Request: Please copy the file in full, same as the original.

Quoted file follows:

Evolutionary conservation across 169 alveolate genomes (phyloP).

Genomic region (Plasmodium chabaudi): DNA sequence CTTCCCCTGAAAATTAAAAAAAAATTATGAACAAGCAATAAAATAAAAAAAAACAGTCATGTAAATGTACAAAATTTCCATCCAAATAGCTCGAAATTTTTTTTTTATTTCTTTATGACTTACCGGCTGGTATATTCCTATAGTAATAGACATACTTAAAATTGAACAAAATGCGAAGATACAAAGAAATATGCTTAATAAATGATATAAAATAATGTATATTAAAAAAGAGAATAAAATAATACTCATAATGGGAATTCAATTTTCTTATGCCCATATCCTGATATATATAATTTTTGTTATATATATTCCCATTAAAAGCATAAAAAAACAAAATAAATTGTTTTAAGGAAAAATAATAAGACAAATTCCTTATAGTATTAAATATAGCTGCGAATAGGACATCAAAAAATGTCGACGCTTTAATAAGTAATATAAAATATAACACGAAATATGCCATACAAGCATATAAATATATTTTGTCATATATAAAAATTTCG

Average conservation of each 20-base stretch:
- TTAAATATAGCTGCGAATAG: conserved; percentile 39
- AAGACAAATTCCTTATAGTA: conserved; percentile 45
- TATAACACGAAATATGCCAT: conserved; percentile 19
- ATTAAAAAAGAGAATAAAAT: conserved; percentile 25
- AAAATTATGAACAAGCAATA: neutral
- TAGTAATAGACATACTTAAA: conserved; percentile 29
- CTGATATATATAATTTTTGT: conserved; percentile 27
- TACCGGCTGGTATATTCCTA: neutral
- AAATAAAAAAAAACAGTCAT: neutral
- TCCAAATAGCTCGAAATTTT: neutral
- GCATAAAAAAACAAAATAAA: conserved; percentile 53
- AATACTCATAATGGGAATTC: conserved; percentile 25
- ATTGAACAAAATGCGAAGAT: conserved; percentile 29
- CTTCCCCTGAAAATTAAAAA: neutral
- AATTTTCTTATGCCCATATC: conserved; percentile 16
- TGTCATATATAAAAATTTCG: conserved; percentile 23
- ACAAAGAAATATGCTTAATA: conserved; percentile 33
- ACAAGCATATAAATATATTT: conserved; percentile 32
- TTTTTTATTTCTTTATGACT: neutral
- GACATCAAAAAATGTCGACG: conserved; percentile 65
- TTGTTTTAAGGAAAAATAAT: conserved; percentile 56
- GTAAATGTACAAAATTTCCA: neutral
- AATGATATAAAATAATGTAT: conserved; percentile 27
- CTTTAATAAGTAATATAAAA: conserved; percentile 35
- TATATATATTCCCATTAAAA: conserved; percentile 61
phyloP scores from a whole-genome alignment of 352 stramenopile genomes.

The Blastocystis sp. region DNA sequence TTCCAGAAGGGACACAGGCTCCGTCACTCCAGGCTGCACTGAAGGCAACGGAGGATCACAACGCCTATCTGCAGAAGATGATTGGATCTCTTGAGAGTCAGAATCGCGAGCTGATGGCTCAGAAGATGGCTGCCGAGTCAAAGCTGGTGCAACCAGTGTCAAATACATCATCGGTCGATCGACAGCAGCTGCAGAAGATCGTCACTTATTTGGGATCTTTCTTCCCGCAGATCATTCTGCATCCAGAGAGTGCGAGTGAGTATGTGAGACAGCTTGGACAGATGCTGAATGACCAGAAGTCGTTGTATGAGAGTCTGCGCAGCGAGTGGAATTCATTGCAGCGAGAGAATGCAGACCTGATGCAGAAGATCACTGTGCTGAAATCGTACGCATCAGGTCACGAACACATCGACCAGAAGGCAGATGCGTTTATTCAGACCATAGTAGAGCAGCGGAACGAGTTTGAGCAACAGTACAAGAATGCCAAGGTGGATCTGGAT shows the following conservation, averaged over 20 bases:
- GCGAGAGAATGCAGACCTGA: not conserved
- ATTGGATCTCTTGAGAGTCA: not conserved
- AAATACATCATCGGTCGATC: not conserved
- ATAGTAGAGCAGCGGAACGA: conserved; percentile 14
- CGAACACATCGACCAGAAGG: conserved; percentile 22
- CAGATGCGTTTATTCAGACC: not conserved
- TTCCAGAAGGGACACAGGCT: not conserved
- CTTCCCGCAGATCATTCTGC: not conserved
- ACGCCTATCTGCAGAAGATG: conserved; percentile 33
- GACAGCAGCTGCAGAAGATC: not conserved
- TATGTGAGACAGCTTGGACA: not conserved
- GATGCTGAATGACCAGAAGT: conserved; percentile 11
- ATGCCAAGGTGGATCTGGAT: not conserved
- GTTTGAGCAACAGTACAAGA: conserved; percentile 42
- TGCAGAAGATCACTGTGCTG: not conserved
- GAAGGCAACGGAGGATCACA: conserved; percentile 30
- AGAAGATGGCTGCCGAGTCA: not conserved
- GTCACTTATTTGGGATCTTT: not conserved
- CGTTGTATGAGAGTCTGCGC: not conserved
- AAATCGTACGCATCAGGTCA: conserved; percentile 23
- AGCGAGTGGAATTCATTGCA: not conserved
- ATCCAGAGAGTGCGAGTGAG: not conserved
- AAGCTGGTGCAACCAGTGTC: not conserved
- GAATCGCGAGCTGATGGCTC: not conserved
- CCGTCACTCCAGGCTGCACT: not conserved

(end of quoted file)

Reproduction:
Evolutionary conservation across 169 alveolate genomes (phyloP).

Genomic region (Plasmodium chabaudi): DNA sequence CTTCCCCTGAAAATTAAAAAAAAATTATGAACAAGCAATAAAATAAAAAAAAACAGTCATGTAAATGTACAAAATTTCCATCCAAATAGCTCGAAATTTTTTTTTTATTTCTTTATGACTTACCGGCTGGTATATTCCTATAGTAATAGACATACTTAAAATTGAACAAAATGCGAAGATACAAAGAAATATGCTTAATAAATGATATAAAATAATGTATATTAAAAAAGAGAATAAAATAATACTCATAATGGGAATTCAATTTTCTTATGCCCATATCCTGATATATATAATTTTTGTTATATATATTCCCATTAAAAGCATAAAAAAACAAAATAAATTGTTTTAAGGAAAAATAATAAGACAAATTCCTTATAGTATTAAATATAGCTGCGAATAGGACATCAAAAAATGTCGACGCTTTAATAAGTAATATAAAATATAACACGAAATATGCCATACAAGCATATAAATATATTTTGTCATATATAAAAATTTCG

Average conservation of each 20-base stretch:
- TTAAATATAGCTGCGAATAG: conserved; percentile 39
- AAGACAAATTCCTTATAGTA: conserved; percentile 45
- TATAACACGAAATATGCCAT: conserved; percentile 19
- ATTAAAAAAGAGAATAAAAT: conserved; percentile 25
- AAAATTATGAACAAGCAATA: neutral
- TAGTAATAGACATACTTAAA: conserved; percentile 29
- CTGATATATATAATTTTTGT: conserved; percentile 27
- TACCGGCTGGTATATTCCTA: neutral
- AAATAAAAAAAAACAGTCAT: neutral
- TCCAAATAGCTCGAAATTTT: neutral
- GCATAAAAAAACAAAATAAA: conserved; percentile 53
- AATACTCATAATGGGAATTC: conserved; percentile 25
- ATTGAACAAAATGCGAAGAT: conserved; percentile 29
- CTTCCCCTGAAAATTAAAAA: neutral
- AATTTTCTTATGCCCATATC: conserved; percentile 16
- TGTCATATATAAAAATTTCG: conserved; percentile 23
- ACAAAGAAATATGCTTAATA: conserved; percentile 33
- ACAAGCATATAAATATATTT: conserved; percentile 32
- TTTTTTATTTCTTTATGACT: neutral
- GACATCAAAAAATGTCGACG: conserved; percentile 65
- TTGTTTTAAGGAAAAATAAT: conserved; percentile 56
- GTAAATGTACAAAATTTCCA: neutral
- AATGATATAAAATAATGTAT: conserved; percentile 27
- CTTTAATAAGTAATATAAAA: conserved; percentile 35
- TATATATATTCCCATTAAAA: conserved; percentile 61
phyloP scores from a whole-genome alignment of 352 stramenopile genomes.

The Blastocystis sp. region DNA sequence TTCCAGAAGGGACACAGGCTCCGTCACTCCAGGCTGCACTGAAGGCAACGGAGGATCACAACGCCTATCTGCAGAAGATGATTGGATCTCTTGAGAGTCAGAATCGCGAGCTGATGGCTCAGAAGATGGCTGCCGAGTCAAAGCTGGTGCAACCAGTGTCAAATACATCATCGGTCGATCGACAGCAGCTGCAGAAGATCGTCACTTATTTGGGATCTTTCTTCCCGCAGATCATTCTGCATCCAGAGAGTGCGAGTGAGTATGTGAGACAGCTTGGACAGATGCTGAATGACCAGAAGTCGTTGTATGAGAGTCTGCGCAGCGAGTGGAATTCATTGCAGCGAGAGAATGCAGACCTGATGCAGAAGATCACTGTGCTGAAATCGTACGCATCAGGTCACGAACACATCGACCAGAAGGCAGATGCGTTTATTCAGACCATAGTAGAGCAGCGGAACGAGTTTGAGCAACAGTACAAGAATGCCAAGGTGGATCTGGAT shows the following conservation, averaged over 20 bases:
- GCGAGAGAATGCAGACCTGA: not conserved
- ATTGGATCTCTTGAGAGTCA: not conserved
- AAATACATCATCGGTCGATC: not conserved
- ATAGTAGAGCAGCGGAACGA: conserved; percentile 14
- CGAACACATCGACCAGAAGG: conserved; percentile 22
- CAGATGCGTTTATTCAGACC: not conserved
- TTCCAGAAGGGACACAGGCT: not conserved
- CTTCCCGCAGATCATTCTGC: not conserved
- ACGCCTATCTGCAGAAGATG: conserved; percentile 33
- GACAGCAGCTGCAGAAGATC: not conserved
- TATGTGAGACAGCTTGGACA: not conserved
- GATGCTGAATGACCAGAAGT: conserved; percentile 11
- ATGCCAAGGTGGATCTGGAT: not conserved
- GTTTGAGCAACAGTACAAGA: conserved; percentile 42
- TGCAGAAGATCACTGTGCTG: not conserved
- GAAGGCAACGGAGGATCACA: conserved; percentile 30
- AGAAGATGGCTGCCGAGTCA: not conserved
- GTCACTTATTTGGGATCTTT: not conserved
- CGTTGTATGAGAGTCTGCGC: not conserved
- AAATCGTACGCATCAGGTCA: conserved; percentile 23
- AGCGAGTGGAATTCATTGCA: not conserved
- ATCCAGAGAGTGCGAGTGAG: not conserved
- AAGCTGGTGCAACCAGTGTC: not conserved
- GAATCGCGAGCTGATGGCTC: not conserved
- CCGTCACTCCAGGCTGCACT: not conserved